Detours in Shared Rides
58 Pages Posted: 19 Jan 2021 Last revised: 27 Jan 2022
Date Written: October 13, 2020
Detours are considered key for the efficient operation of a shared rides service, but are also the major pain point for consumers of such services. This paper studies the relationship between the value generated by shared rides and the detours they create for riders. We establish a fundamental limit on the sum of value and detour, and prove this leads to a tight bound on the Pareto frontier of values and detours in a general setting with an arbitrary number requests. We explicitly compute the Pareto frontier for one family of city topologies, and construct it via simulation for several more networks, including one based on ridesharing data from commute hours in Manhattan. We find that average detours are surprisingly small even in low demand density settings. We also find that by carefully choosing the match objective, detours can be significantly reduced with little impact on value, and that the density of ride requests is far more important than detours for the effective operations of a shared rides service. In response to these findings, we propose that platforms implement a two-product version of a shared rides service.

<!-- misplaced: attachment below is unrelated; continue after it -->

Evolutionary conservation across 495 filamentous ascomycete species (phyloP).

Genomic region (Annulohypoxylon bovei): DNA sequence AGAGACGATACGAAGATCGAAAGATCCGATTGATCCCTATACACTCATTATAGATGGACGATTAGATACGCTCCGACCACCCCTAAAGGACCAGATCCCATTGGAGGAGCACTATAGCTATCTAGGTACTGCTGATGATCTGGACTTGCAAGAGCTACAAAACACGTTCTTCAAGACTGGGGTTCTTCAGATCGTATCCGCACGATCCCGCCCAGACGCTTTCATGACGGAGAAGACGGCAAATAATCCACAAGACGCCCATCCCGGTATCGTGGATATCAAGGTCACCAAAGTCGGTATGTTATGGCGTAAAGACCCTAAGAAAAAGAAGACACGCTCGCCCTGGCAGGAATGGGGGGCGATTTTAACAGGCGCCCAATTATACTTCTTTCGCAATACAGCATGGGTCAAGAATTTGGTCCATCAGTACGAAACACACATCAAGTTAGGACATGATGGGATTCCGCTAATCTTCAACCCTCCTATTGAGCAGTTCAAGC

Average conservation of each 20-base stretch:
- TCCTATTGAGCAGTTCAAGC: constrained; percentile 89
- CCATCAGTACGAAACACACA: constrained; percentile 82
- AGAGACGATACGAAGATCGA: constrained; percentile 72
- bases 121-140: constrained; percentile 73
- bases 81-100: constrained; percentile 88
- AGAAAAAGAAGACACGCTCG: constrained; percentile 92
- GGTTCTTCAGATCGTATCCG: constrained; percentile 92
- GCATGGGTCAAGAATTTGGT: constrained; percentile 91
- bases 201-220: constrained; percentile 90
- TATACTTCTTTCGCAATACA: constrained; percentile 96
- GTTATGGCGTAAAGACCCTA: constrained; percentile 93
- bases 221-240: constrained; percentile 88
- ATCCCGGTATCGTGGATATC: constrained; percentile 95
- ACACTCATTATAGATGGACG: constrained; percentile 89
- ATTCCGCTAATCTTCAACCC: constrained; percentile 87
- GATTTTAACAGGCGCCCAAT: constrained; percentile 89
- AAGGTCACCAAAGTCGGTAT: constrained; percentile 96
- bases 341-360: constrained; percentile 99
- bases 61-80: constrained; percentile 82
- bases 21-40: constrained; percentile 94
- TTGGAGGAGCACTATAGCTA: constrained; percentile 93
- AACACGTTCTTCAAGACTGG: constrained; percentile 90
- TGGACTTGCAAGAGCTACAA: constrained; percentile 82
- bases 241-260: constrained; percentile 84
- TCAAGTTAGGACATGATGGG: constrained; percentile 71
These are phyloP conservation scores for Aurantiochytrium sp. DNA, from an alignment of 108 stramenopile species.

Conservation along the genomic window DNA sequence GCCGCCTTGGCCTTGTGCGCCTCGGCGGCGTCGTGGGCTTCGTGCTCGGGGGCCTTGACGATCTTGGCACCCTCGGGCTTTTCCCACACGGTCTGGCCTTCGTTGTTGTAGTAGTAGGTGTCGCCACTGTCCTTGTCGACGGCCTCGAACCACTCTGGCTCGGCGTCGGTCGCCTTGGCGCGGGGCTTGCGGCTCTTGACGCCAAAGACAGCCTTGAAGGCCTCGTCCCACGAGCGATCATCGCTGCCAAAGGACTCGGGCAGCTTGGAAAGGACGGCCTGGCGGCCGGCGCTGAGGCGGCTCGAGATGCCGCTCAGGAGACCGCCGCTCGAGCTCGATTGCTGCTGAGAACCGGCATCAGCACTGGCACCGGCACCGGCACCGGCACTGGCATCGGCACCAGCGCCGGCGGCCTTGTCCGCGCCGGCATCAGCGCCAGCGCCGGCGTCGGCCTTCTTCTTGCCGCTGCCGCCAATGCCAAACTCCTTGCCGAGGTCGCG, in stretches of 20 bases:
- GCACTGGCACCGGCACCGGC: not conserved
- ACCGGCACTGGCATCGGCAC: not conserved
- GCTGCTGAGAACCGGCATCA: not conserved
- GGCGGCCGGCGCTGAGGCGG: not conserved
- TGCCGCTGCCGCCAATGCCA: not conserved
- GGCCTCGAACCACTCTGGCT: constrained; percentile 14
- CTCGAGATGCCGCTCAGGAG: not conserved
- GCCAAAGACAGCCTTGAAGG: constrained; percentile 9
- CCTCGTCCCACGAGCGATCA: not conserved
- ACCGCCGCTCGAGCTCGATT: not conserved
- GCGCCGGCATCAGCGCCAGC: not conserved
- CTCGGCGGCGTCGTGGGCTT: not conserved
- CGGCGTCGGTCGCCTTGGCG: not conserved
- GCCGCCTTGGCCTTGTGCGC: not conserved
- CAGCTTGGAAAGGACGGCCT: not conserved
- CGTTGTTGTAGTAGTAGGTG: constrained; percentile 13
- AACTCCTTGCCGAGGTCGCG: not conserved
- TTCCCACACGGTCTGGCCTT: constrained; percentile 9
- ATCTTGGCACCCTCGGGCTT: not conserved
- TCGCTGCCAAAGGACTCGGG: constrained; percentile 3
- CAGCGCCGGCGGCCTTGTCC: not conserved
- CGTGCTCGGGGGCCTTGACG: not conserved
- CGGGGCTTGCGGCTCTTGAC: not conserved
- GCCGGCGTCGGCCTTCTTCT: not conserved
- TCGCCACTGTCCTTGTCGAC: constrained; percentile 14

Keywords: ridesharing, ride-hailing, matching
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